The crystals were okay. They were all still there. Still singing to her. Still ready to help.
Nothing had attacked the Mercury. Faxon A was eerily quiet. The 200,000 strong populace hadn’t returned. As for the Coalition team? They’d been identified. They appeared to be in some kind of psychic stupor. Her XO occasionally resurfaced, enough to beg them not to return to the planet. But she had no option.
The Hendari ship might be gone, but there was a possibility Sally’s six-year-old self was still there. And Lara assumed – rightly or wrongly – that was where the real mystery lay.
She stood in the armory, preparing for her mission.
“I still don’t think this is a good idea,” Chief F’Stal said. Leaning back, she crossed her arms against her chest and pushed her large shoulder muscles into the Coalition insignia on the wall behind her.
“Most of the things we do are rarely good ideas.”
“Not sure if that scans, Admiral. Fighting your enemy – great idea. Bolstering your defenses – awesome plan. Going down to Faxon A, even though we know there’s some form of psychic force down there – terrible idea.”
“You’d be surprised what I can withstand,” Forest commented as she checked the seals on her armor. This wasn’t holographic armor. It was solid. It was the best the Coalition could produce right now. She could have been tempted to use holographic, considering it had a number of advantages over an ordinary carapace – but she wanted something thicker between her and whatever mystery she would face down there.
F’Stal took a moment, then she snorted. It was neither derisive nor rude. “No. I wouldn’t be surprised. I know what you can do, Lara,” she said, dropping her gaze for a moment. “I also know how important you are to the rest of this ship.”
“You’re talking about me as if I won’t come back.”
“I’m assuming you will come back sometime. But if you really do find that body down there and there really is a Hendari crystal, what then?”
Lara paused. She’d checked and rechecked every seal. Her fingers slipped against the smooth metal of her wrist, sliding over it then falling down to her side. It wasn’t a weak move – just one that signaled she was ready. But was she ready for everything? Including the prying look in F’Stal’s eyes? The very same look that told her F’Stal was correct, and Lara was about to take a step into the dark?
Again. It wasn’t the first time she’d ever done that. Her entire career, in a manner of speaking, she’d been wading headfirst into disasters only to wade back out again. You had to get momentum. You had to ensure you never slowed down. And when somebody challenged you, you stood taller than you ever had before.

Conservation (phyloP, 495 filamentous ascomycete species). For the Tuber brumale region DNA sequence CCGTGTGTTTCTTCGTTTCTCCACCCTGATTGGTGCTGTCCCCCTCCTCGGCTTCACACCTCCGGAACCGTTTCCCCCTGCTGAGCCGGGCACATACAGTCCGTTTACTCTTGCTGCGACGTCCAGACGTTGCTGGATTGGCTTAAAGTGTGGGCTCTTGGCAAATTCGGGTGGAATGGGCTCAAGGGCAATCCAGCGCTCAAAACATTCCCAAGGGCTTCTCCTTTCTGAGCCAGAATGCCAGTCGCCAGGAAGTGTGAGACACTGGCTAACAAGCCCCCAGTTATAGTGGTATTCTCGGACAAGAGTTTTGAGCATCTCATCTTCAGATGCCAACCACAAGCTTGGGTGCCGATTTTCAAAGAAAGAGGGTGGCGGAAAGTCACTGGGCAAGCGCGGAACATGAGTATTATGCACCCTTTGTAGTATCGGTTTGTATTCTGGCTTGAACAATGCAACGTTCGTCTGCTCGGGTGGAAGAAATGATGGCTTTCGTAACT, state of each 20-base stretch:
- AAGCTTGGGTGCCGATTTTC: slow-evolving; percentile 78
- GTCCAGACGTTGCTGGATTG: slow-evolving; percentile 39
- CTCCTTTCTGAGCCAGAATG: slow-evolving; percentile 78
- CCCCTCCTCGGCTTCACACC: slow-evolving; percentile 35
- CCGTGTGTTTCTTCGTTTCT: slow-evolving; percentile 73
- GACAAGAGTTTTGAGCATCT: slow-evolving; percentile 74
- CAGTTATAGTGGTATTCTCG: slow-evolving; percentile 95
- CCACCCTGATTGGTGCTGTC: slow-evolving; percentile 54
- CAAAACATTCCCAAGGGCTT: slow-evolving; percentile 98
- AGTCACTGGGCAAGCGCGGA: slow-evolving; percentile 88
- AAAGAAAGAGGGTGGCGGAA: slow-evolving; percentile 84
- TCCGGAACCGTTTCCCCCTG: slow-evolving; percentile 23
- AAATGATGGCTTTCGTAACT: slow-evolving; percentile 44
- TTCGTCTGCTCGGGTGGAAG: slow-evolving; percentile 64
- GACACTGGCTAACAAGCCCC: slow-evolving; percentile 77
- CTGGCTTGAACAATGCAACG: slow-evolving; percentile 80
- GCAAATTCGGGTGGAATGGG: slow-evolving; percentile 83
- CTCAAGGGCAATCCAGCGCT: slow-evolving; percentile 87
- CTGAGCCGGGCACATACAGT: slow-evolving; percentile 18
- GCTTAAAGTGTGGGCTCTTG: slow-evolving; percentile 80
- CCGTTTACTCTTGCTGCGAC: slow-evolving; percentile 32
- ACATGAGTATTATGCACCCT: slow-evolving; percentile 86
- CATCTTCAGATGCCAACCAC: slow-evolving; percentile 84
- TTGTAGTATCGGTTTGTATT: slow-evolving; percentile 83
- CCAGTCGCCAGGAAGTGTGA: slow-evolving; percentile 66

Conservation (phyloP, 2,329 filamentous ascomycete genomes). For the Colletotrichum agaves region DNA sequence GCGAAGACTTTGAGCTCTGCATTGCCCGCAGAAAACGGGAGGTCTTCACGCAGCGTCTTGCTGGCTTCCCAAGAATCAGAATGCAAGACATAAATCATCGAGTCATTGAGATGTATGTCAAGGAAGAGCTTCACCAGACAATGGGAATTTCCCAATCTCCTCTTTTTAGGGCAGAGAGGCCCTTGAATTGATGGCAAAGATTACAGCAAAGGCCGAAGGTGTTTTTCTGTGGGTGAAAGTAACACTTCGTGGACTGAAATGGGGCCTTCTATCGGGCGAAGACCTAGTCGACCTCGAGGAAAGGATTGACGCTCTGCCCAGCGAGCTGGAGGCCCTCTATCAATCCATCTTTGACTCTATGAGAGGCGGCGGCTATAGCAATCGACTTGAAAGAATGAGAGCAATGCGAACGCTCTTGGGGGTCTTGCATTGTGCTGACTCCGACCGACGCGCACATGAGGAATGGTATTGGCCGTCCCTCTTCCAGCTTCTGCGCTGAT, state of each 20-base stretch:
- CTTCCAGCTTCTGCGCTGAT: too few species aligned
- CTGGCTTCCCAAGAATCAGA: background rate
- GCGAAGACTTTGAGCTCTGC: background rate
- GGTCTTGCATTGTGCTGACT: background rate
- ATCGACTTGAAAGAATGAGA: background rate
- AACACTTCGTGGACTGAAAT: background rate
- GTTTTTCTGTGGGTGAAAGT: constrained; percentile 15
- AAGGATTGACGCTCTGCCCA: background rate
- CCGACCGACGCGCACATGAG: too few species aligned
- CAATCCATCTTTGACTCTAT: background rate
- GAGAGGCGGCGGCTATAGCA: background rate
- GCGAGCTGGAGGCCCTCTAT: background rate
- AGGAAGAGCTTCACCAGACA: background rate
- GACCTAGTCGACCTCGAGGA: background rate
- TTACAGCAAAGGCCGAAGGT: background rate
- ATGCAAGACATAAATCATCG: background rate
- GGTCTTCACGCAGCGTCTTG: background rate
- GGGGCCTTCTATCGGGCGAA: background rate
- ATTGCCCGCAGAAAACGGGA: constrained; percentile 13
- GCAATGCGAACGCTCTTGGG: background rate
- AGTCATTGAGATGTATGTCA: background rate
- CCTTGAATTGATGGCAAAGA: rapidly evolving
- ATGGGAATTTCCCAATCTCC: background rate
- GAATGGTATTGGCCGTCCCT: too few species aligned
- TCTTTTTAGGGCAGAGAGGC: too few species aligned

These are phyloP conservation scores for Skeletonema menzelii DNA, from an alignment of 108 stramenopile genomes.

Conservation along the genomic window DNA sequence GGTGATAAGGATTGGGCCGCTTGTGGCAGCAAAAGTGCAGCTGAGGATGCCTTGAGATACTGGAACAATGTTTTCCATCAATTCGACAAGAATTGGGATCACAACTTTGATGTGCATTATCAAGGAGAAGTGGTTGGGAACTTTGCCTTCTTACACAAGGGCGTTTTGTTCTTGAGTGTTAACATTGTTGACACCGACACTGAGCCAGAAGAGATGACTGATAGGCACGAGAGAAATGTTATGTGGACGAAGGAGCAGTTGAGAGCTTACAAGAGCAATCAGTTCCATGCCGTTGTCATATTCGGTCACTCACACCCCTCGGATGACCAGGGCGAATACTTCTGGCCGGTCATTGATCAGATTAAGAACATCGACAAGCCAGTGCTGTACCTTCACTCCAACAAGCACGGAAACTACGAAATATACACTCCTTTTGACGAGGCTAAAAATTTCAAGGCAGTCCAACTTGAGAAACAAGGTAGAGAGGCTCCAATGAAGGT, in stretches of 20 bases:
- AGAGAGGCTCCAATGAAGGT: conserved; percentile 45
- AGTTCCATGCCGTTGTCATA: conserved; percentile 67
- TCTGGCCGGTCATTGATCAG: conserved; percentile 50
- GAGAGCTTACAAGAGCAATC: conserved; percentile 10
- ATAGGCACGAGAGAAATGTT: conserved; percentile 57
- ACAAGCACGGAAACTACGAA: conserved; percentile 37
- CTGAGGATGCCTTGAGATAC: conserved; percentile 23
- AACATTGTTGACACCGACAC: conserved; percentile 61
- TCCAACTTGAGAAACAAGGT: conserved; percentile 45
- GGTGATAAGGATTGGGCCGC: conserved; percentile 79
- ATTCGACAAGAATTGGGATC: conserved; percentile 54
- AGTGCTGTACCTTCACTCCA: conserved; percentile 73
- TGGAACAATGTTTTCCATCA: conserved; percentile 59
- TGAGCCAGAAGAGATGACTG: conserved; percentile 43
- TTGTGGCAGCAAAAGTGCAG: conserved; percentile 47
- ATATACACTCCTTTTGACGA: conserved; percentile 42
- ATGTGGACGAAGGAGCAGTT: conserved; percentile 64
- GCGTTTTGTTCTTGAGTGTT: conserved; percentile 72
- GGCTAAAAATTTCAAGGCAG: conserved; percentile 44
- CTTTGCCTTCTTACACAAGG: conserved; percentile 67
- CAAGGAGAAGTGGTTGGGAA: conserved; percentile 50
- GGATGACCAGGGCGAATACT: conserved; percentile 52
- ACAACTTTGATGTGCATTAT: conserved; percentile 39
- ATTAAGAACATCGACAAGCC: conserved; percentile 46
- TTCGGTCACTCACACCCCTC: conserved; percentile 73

Which is exactly what Lara did now. She didn’t somehow grow – had no control over her joints and bones. But her helmet was off, and she could at least master her gaze. And trust her, she did.
Chief F’Stal finally pushed off the wall. She chuckled. There was no mirth there. She did salute, though, and there was a heck of a lot of strength in her wrist, forearm, and shoulder. She looked like she could momentarily hold up the entire Mercury. And maybe she would have to.
The crystals were lined up behind Lara. It would be awkward to take them one by one. Lara would look like a crazed personal shopper, not an admiral attempting to save the galaxy. But there was another way.
The crystals could be tied together and compressed in compartmentalized space. It was a trick that’d been used since the Circle Trader incident. You could, with the correct powerful devices, outfit a seemingly small single person cruiser to have a massive space within it. It required special compression technology. It hadn’t been tried out on the Hendari crystals, but Lara was perfectly aware of the fact if they didn’t wish for it to be used on them, they wouldn’t submit.
And yes, she’d just spoken about them as if they were living beings with minds, intelligence, and importantly, desires.
“The Mercury will be here if it all goes to hell. But what if you remain on Faxon A?” F’Stal suddenly demanded.
Lara didn’t frown or look confused as if that was a possibility she hadn’t thought of yet. She’d tried to think of every possibility. Which was a fool’s game to begin with. You cannot think of everything that can go wrong regarding a mission. When you are actually thrust into the heart of battle, you have to embrace uncertainty in all its forms.
But Lara was well aware she was about to dice with incomparable danger.